Step 6: Understand business tax deductions.

One way to make self-employment more sustainable is to take advantage of business tax deductions. You should know what qualifies as a business tax deduction and what does not. You can deduct business expenses such as cell phone payments and software subscriptions and may be able to deduct the use of your home or vehicle for business use as well. Learn more about deducting business expenses from the IRS, and if you have additional questions, you can talk to a tax professional. 

Step 7: Review state income tax requirements.

You are required to pay federal and state income tax on all revenue earned. Keep in mind there are some states that have no income tax requirement like Texas and Florida. Each state has its own rate system, and if you physically lived in any other state during the course of the year you’ll need to file returns for those states as well. To get a handle on your business tax payments, you will want to know what that rate is and what your local state income tax requirements are. You can check out state income tax rates here via the Tax Foundation. 

Step 8: Get your info in order.

Before actually filing your returns, you’ll want to have your tax identification number and previous tax returns nearby. To make things easier with payments or refunds, having your bank account number, as well as the routing number, can help. If you are paying a different type of business tax requirements like sales tax or annual reports you’ll need to have your revenue reports handy as well. Getting your info in order and keeping proper records can save you money and time at filing.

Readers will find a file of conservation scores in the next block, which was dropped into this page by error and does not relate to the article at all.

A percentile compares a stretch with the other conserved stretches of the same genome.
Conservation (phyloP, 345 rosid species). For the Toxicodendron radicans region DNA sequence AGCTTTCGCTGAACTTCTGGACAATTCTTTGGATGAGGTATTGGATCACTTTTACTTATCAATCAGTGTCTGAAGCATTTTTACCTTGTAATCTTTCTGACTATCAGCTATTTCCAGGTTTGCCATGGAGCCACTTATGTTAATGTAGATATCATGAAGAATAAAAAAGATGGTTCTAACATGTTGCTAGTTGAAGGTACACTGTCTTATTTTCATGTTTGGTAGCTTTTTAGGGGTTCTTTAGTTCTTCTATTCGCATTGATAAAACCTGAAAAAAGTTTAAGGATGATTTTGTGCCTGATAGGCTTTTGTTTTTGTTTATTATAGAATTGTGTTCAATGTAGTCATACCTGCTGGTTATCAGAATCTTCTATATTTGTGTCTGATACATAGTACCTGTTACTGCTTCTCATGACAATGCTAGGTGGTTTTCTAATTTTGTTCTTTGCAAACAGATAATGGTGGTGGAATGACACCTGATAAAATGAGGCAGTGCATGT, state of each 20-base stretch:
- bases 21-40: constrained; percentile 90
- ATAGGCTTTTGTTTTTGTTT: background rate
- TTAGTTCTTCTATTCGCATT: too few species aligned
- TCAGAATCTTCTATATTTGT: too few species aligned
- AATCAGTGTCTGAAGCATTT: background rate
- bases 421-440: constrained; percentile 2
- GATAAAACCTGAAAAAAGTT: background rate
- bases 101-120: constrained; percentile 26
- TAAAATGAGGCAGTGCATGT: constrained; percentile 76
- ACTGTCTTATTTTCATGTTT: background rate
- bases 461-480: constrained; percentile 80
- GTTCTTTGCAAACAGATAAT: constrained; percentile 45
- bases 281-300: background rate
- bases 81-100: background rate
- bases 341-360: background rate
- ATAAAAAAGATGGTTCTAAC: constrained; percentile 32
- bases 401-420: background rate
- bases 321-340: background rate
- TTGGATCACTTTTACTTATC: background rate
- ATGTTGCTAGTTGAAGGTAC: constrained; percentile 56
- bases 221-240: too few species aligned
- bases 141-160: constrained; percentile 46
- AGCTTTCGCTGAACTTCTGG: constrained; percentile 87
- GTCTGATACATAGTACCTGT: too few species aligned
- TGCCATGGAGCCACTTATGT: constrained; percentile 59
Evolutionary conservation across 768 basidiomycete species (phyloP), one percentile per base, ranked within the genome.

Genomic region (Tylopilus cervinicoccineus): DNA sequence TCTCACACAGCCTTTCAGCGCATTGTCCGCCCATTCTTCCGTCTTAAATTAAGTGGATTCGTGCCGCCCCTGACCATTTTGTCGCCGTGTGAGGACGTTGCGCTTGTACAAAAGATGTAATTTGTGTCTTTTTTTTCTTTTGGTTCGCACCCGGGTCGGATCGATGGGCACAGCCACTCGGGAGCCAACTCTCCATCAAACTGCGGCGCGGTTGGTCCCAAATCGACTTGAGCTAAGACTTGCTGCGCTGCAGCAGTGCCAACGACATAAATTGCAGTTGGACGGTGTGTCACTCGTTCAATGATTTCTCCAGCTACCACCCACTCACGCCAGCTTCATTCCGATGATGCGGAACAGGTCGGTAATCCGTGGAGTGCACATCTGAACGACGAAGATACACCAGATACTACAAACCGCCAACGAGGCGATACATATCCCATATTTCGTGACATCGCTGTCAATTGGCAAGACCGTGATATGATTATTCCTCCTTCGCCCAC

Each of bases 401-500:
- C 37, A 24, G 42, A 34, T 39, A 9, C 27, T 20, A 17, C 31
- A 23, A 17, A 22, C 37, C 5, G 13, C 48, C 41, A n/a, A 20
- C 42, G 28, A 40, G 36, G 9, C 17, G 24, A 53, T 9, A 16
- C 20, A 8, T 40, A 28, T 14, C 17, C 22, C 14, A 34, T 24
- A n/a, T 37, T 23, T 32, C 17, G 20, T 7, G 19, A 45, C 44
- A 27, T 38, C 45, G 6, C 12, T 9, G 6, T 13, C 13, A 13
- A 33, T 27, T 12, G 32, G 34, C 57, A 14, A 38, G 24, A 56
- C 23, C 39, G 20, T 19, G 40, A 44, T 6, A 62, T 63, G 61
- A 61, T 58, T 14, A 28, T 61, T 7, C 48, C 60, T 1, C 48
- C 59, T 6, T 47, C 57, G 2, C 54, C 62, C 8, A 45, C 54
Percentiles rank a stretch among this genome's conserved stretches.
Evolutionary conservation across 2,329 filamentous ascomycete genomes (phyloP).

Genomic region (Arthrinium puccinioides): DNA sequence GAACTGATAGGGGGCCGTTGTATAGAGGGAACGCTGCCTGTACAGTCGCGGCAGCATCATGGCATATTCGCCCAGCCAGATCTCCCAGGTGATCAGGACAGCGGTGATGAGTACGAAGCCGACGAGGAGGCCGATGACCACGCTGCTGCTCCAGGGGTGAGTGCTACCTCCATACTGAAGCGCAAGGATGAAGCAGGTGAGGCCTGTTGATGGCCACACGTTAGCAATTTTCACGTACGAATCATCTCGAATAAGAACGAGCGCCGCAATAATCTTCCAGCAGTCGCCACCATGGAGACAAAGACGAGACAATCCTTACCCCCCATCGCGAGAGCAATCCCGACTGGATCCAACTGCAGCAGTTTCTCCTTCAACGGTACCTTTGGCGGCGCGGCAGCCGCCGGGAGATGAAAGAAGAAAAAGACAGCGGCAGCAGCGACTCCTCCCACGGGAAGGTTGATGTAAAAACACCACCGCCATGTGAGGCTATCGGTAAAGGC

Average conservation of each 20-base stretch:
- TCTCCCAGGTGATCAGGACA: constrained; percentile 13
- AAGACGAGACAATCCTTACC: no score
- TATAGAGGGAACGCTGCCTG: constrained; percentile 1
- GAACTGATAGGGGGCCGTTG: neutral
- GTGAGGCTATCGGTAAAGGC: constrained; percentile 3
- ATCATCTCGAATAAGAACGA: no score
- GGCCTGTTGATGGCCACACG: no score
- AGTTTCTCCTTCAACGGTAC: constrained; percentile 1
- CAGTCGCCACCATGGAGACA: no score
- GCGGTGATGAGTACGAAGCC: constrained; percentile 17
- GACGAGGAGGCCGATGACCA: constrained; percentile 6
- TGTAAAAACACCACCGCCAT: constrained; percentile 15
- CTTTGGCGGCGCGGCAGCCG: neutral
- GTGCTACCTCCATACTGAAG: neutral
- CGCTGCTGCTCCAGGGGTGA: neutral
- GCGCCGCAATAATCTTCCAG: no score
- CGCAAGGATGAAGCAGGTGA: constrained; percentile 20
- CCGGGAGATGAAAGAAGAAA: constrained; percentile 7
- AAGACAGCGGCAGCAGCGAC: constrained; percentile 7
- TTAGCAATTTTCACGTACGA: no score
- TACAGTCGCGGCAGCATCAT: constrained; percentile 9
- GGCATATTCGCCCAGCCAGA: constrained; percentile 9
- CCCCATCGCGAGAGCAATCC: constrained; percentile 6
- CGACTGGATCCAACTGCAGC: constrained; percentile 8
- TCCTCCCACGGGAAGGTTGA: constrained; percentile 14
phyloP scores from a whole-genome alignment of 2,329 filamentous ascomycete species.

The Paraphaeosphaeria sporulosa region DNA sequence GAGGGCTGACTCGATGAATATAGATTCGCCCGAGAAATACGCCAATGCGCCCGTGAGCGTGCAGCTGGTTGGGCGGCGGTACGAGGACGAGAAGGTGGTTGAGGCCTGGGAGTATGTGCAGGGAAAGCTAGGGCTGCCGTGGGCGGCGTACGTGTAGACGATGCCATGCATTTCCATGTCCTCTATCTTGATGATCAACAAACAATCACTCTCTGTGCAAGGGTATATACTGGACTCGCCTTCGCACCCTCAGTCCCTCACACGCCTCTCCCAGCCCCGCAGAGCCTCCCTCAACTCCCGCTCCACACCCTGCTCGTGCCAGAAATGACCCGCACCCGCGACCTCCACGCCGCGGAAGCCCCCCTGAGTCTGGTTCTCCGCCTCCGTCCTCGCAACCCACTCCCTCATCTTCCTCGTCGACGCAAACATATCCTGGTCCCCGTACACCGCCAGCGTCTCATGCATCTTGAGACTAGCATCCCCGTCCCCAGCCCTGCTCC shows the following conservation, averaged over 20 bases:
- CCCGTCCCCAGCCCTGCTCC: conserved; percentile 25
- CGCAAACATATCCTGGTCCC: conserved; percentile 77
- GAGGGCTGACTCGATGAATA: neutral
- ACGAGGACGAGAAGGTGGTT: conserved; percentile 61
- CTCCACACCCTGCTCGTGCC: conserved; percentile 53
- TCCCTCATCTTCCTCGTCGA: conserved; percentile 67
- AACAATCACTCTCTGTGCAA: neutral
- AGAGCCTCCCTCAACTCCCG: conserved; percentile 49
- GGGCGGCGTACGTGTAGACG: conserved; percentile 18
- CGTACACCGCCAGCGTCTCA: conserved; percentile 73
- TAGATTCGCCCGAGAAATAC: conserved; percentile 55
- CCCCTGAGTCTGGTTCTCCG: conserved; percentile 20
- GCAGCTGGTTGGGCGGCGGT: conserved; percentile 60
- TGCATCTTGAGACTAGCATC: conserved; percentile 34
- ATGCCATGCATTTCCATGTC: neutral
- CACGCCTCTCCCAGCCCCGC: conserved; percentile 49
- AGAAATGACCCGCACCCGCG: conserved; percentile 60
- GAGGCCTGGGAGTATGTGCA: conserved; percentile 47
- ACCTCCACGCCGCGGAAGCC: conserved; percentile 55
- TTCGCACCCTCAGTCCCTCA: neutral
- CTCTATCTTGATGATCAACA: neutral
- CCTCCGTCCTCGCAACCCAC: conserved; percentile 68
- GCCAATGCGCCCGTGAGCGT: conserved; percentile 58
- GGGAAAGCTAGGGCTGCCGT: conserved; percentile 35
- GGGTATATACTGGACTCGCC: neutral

Step 9: Separate personal and business income and expenses.

When you’re just starting out as a business owner, you may think it’s okay to intermingle your personal and business income and expenses, especially if you’re a sole proprietor. But it can make tax time a pain to sift through and try to determine which is which. Do yourself a favor and separate your personal and business income and expenses. You should open a separate business checking and savings account, and use a bookkeeping system to help you track your business expenses. No one wants to go through a box of receipts at tax time.

Step 10: Set up a tax savings account.

Now that you have an idea of what types of tax you are responsible for, you’ll want to make sure that you are segregating those tax amounts as you earn revenue. Setting up a separate bank account can help eliminate overspending. It’s important to think of revenue as only 70% yours, while the other 30% or so belongs to the federal, state and local tax authorities. 

Stay tuned for part two (steps 11 through 20) coming soon.

The information provided here is not investment, tax, or financial advice. You should consult with a licensed professional for advice concerning your specific situation.


Forbes – Entrepreneurs